Encino Uninsured Motorist Lawyer
You and your friends were heading down Ventura Blvd. in Encino to your favorite Italian restaurant when the traffic suddenly slowed to a stop (this happens a lot). But the car behind you didn’t stop; instead, they rammed right into the back of your tiny Honda, crushing the bumper and deploying the airbags. You and two of your passengers sustained cuts, bruises, and a couple of broken bones. You’re also dizzy and fear you may have had a concussion, but it’s hard to tell at first.
The other driver tries to get away from the scene but is stuck in gridlocked traffic. You soon learn why—they don’t have auto insurance. So who’s going to pay for your injuries and those of your friends? What about your now-totaled car? You should be covered by your own policy, but you’ll still want to work with an Encino uninsured motorist lawyer at Walch Law to make sure you get the right settlement. Simply put, we know how to win these cases.California Law and Uninsured Motorist Coverage
You have liability coverage for your old (but reliable, at least before the accident) Honda, but not collision coverage. You know that state law requires a certain minimum of liability coverage, so you’re angry that the motorist who hit you decided to pass. Since the at-fault driver failed to have adequate liability coverage, he’ll likely be paying steep fines, may have his car impounded, and could have his license suspended by the California DMV for up to four years.
But that’s cold comfort for you. You’re the one with a totaled car and serious injuries. However, you also have liability coverage for uninsured and underinsured motorists, which also is required by state law. So your own insurer has you covered, to a degree, but here’s where it can get a little complicated and why you may want to work with an experienced Encino uninsured motorist lawyer instead of simply filing a claim and waiting for a check.
California law requires the following minimum coverage for accidents caused by uninsured/underinsured motorists:
- Bodily injury: $15,000 per person / $30,000 per accident minimum
- Property damage: $3,500 minimum (may be waived if rejected in writing)
It’s rare (but not unheard of) that someone causes a traffic accident intentionally. Examples may include road rage incidents or other “heat of the moment” cases. The vast majority of car accidents stem from the negligence of one or more parties. If someone is negligent, it means they owed someone a duty of care (in this case, keeping a safe following distance and stopping on time to avoid a collision). By failing to act in a reasonable manner, resulting in an accident and injuries to others, it’s considered a breach of this duty of care. If someone is liable for negligence, then they’re required to pay for the injuries sustained by the plaintiff (the injured party).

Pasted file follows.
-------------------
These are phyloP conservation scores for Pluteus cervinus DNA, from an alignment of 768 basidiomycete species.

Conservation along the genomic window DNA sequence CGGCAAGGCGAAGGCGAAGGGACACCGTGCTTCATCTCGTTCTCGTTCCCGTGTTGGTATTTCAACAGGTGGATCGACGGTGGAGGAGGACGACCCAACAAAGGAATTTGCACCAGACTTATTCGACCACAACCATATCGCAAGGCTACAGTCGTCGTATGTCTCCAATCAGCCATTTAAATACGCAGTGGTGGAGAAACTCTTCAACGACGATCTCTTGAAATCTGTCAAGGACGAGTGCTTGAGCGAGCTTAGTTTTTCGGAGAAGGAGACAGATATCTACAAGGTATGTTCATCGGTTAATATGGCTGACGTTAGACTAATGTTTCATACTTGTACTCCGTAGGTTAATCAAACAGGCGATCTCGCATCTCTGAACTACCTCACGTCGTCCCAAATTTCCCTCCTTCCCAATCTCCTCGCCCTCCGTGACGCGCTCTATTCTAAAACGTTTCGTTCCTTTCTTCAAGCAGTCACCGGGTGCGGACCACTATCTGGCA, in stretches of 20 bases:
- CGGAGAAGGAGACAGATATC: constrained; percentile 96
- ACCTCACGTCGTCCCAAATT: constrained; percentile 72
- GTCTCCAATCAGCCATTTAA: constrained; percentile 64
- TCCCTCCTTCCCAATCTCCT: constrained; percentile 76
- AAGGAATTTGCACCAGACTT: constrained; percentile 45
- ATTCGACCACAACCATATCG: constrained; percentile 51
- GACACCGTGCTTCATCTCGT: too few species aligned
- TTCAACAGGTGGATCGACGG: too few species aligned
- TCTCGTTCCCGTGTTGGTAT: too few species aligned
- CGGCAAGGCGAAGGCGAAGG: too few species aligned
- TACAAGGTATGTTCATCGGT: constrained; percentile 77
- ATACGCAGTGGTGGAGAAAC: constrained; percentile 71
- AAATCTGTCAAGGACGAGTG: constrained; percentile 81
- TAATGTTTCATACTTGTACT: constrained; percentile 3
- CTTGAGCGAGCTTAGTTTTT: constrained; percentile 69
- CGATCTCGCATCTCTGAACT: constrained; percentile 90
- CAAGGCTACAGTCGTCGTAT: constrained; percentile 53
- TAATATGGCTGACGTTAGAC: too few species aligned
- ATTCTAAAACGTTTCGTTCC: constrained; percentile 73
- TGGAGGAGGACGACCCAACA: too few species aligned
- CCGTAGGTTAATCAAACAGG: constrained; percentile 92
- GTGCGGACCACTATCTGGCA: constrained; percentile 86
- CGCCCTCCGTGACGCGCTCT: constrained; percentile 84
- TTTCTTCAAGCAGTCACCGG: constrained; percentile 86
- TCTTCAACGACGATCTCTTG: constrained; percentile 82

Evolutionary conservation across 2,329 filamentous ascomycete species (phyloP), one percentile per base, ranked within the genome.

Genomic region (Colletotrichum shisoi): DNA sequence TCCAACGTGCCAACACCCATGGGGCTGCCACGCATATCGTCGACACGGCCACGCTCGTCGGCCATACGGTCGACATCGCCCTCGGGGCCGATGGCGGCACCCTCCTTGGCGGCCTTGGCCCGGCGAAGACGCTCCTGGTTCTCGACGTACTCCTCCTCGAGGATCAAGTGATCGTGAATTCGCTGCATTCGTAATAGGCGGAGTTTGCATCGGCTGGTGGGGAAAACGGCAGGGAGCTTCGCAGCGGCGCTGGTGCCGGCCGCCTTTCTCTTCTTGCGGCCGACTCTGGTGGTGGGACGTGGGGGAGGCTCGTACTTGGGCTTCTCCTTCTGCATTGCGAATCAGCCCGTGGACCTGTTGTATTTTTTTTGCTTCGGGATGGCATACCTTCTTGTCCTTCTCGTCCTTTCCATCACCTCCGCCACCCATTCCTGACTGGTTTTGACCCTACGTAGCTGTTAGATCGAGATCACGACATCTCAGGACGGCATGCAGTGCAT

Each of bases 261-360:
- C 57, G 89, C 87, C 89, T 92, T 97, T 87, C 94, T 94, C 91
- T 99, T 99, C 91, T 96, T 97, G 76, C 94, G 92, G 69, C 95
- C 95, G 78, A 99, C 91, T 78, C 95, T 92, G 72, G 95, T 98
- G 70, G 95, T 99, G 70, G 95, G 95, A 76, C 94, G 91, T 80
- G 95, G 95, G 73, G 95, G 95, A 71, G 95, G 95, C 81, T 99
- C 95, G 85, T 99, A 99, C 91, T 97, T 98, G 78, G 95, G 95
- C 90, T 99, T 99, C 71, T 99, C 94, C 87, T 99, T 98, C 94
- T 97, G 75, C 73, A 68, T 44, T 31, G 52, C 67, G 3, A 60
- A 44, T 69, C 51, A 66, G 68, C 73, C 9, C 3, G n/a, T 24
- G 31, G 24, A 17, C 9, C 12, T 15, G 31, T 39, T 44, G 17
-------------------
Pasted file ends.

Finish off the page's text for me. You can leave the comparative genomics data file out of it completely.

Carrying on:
While most claims are settled with insurance companies, the plaintiff still must establish negligence by proving the existence of the following elements:
- The at-fault driver (the defendant) owed a duty to the plaintiff
- The defendant breached that duty
- The plaintiff’s injuries were in fact caused by this breach
- The defendant’s actions were the proximate cause of the injury(ies), meaning the injuries would not have happened if not for the defendant’s negligence
- The plaintiff suffered actual damages, such as bodily injury
Even though it’s your own insurance company that will be paying you for your injuries when you file an uninsured or underinsured motorist claim, it doesn’t mean they’re motivated to give you the full value of your claim. They’re businesses and want to turn a profit. And if they offer you a quick settlement, it’s best to turn it down until you understand the full extent of your injuries. Once you accept an offer, the case is closed–even if you discover later that you have additional damages you’d like to claim.
You should also know that California law permits insurers to deduct any amount paid, if they’re underinsured, by their insurance company (or out-of-pocket payments made by an uninsured motorist). So, if your claim is for $175,000 and the other party’s insurer maxes out at $75,000—leaving a balance of $100,000—your insurer may subtract the $75,000 you’ve already been paid and reimburse you just $25,000. It may seem unfair, but it’s the law.Work with a Skilled Attorney for Your Encino Uninsured Motorist Claim
Getting injured can be costly. When it’s the result of someone else’s negligence and they lack insurance coverage, you’ll want to get in touch with a skilled attorney for help. Call the seasoned professionals at the Law Offices of Gary K. Walch, a Law Corporation today and lean more. We know how to win these cases and know all the tricks and arguments insurance companies try to pull to cheat you out of money you deserve. We will fight for you- get in touch with us now.